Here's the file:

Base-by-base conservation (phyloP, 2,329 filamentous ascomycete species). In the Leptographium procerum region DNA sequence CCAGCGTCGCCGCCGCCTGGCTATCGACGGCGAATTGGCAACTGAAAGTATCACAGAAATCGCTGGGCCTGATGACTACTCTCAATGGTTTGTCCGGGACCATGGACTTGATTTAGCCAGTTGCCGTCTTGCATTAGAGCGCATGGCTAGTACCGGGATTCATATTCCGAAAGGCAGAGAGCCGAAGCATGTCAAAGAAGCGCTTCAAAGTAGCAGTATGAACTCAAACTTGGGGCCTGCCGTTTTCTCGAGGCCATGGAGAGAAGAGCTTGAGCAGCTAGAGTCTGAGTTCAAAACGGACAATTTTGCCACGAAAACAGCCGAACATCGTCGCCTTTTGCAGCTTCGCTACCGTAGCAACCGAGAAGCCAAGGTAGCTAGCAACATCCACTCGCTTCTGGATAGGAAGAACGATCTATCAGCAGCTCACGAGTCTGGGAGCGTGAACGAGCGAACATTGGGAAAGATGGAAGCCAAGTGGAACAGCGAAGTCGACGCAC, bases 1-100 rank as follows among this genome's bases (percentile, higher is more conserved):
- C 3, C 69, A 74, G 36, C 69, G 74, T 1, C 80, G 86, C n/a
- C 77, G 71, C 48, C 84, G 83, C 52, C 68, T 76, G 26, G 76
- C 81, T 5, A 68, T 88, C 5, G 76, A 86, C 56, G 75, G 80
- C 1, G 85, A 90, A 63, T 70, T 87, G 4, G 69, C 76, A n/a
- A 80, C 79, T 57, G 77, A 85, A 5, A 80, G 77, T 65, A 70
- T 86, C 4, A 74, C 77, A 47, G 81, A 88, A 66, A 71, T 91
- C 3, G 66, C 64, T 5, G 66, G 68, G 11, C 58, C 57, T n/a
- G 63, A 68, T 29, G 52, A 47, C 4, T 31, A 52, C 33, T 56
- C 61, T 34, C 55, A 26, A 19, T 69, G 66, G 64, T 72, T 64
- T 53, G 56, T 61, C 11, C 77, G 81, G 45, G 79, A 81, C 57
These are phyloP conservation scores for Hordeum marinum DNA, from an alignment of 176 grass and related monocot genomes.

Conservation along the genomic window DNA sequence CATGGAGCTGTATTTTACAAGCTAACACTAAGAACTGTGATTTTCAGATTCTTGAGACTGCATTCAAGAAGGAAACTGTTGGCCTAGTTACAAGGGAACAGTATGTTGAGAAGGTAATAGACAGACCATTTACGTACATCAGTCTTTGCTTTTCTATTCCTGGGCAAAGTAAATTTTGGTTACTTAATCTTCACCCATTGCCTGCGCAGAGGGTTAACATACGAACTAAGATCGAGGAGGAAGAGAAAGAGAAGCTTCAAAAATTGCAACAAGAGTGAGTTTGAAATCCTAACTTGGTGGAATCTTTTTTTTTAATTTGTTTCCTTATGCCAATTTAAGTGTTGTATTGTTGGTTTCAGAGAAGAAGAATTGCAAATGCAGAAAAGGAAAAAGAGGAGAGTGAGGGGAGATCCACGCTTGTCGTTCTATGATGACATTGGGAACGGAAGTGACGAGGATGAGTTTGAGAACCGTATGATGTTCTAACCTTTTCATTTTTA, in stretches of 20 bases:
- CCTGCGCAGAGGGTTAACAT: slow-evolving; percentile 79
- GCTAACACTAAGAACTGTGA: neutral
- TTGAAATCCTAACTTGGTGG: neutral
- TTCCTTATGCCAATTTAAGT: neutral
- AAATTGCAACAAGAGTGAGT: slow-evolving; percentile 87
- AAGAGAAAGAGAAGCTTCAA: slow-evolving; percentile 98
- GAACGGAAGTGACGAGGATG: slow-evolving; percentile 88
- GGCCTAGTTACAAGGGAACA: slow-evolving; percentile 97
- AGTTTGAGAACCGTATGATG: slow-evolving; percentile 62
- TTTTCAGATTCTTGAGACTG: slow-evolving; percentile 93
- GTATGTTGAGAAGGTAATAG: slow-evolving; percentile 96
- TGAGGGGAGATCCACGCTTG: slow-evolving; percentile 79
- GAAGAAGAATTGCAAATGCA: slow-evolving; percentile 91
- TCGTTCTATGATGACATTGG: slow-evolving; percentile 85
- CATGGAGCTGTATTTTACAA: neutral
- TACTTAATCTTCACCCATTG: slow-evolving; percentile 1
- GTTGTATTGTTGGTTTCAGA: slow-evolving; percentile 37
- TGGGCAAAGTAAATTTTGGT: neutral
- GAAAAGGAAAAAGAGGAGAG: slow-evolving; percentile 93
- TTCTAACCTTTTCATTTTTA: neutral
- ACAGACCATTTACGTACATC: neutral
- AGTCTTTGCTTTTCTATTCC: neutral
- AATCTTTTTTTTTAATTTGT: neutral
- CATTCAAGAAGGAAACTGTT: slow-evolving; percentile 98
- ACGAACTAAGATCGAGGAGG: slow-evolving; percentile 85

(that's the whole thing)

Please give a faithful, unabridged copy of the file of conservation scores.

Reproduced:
Base-by-base conservation (phyloP, 2,329 filamentous ascomycete species). In the Leptographium procerum region DNA sequence CCAGCGTCGCCGCCGCCTGGCTATCGACGGCGAATTGGCAACTGAAAGTATCACAGAAATCGCTGGGCCTGATGACTACTCTCAATGGTTTGTCCGGGACCATGGACTTGATTTAGCCAGTTGCCGTCTTGCATTAGAGCGCATGGCTAGTACCGGGATTCATATTCCGAAAGGCAGAGAGCCGAAGCATGTCAAAGAAGCGCTTCAAAGTAGCAGTATGAACTCAAACTTGGGGCCTGCCGTTTTCTCGAGGCCATGGAGAGAAGAGCTTGAGCAGCTAGAGTCTGAGTTCAAAACGGACAATTTTGCCACGAAAACAGCCGAACATCGTCGCCTTTTGCAGCTTCGCTACCGTAGCAACCGAGAAGCCAAGGTAGCTAGCAACATCCACTCGCTTCTGGATAGGAAGAACGATCTATCAGCAGCTCACGAGTCTGGGAGCGTGAACGAGCGAACATTGGGAAAGATGGAAGCCAAGTGGAACAGCGAAGTCGACGCAC, bases 1-100 rank as follows among this genome's bases (percentile, higher is more conserved):
- C 3, C 69, A 74, G 36, C 69, G 74, T 1, C 80, G 86, C n/a
- C 77, G 71, C 48, C 84, G 83, C 52, C 68, T 76, G 26, G 76
- C 81, T 5, A 68, T 88, C 5, G 76, A 86, C 56, G 75, G 80
- C 1, G 85, A 90, A 63, T 70, T 87, G 4, G 69, C 76, A n/a
- A 80, C 79, T 57, G 77, A 85, A 5, A 80, G 77, T 65, A 70
- T 86, C 4, A 74, C 77, A 47, G 81, A 88, A 66, A 71, T 91
- C 3, G 66, C 64, T 5, G 66, G 68, G 11, C 58, C 57, T n/a
- G 63, A 68, T 29, G 52, A 47, C 4, T 31, A 52, C 33, T 56
- C 61, T 34, C 55, A 26, A 19, T 69, G 66, G 64, T 72, T 64
- T 53, G 56, T 61, C 11, C 77, G 81, G 45, G 79, A 81, C 57
These are phyloP conservation scores for Hordeum marinum DNA, from an alignment of 176 grass and related monocot genomes.

Conservation along the genomic window DNA sequence CATGGAGCTGTATTTTACAAGCTAACACTAAGAACTGTGATTTTCAGATTCTTGAGACTGCATTCAAGAAGGAAACTGTTGGCCTAGTTACAAGGGAACAGTATGTTGAGAAGGTAATAGACAGACCATTTACGTACATCAGTCTTTGCTTTTCTATTCCTGGGCAAAGTAAATTTTGGTTACTTAATCTTCACCCATTGCCTGCGCAGAGGGTTAACATACGAACTAAGATCGAGGAGGAAGAGAAAGAGAAGCTTCAAAAATTGCAACAAGAGTGAGTTTGAAATCCTAACTTGGTGGAATCTTTTTTTTTAATTTGTTTCCTTATGCCAATTTAAGTGTTGTATTGTTGGTTTCAGAGAAGAAGAATTGCAAATGCAGAAAAGGAAAAAGAGGAGAGTGAGGGGAGATCCACGCTTGTCGTTCTATGATGACATTGGGAACGGAAGTGACGAGGATGAGTTTGAGAACCGTATGATGTTCTAACCTTTTCATTTTTA, in stretches of 20 bases:
- CCTGCGCAGAGGGTTAACAT: slow-evolving; percentile 79
- GCTAACACTAAGAACTGTGA: neutral
- TTGAAATCCTAACTTGGTGG: neutral
- TTCCTTATGCCAATTTAAGT: neutral
- AAATTGCAACAAGAGTGAGT: slow-evolving; percentile 87
- AAGAGAAAGAGAAGCTTCAA: slow-evolving; percentile 98
- GAACGGAAGTGACGAGGATG: slow-evolving; percentile 88
- GGCCTAGTTACAAGGGAACA: slow-evolving; percentile 97
- AGTTTGAGAACCGTATGATG: slow-evolving; percentile 62
- TTTTCAGATTCTTGAGACTG: slow-evolving; percentile 93
- GTATGTTGAGAAGGTAATAG: slow-evolving; percentile 96
- TGAGGGGAGATCCACGCTTG: slow-evolving; percentile 79
- GAAGAAGAATTGCAAATGCA: slow-evolving; percentile 91
- TCGTTCTATGATGACATTGG: slow-evolving; percentile 85
- CATGGAGCTGTATTTTACAA: neutral
- TACTTAATCTTCACCCATTG: slow-evolving; percentile 1
- GTTGTATTGTTGGTTTCAGA: slow-evolving; percentile 37
- TGGGCAAAGTAAATTTTGGT: neutral
- GAAAAGGAAAAAGAGGAGAG: slow-evolving; percentile 93
- TTCTAACCTTTTCATTTTTA: neutral
- ACAGACCATTTACGTACATC: neutral
- AGTCTTTGCTTTTCTATTCC: neutral
- AATCTTTTTTTTTAATTTGT: neutral
- CATTCAAGAAGGAAACTGTT: slow-evolving; percentile 98
- ACGAACTAAGATCGAGGAGG: slow-evolving; percentile 85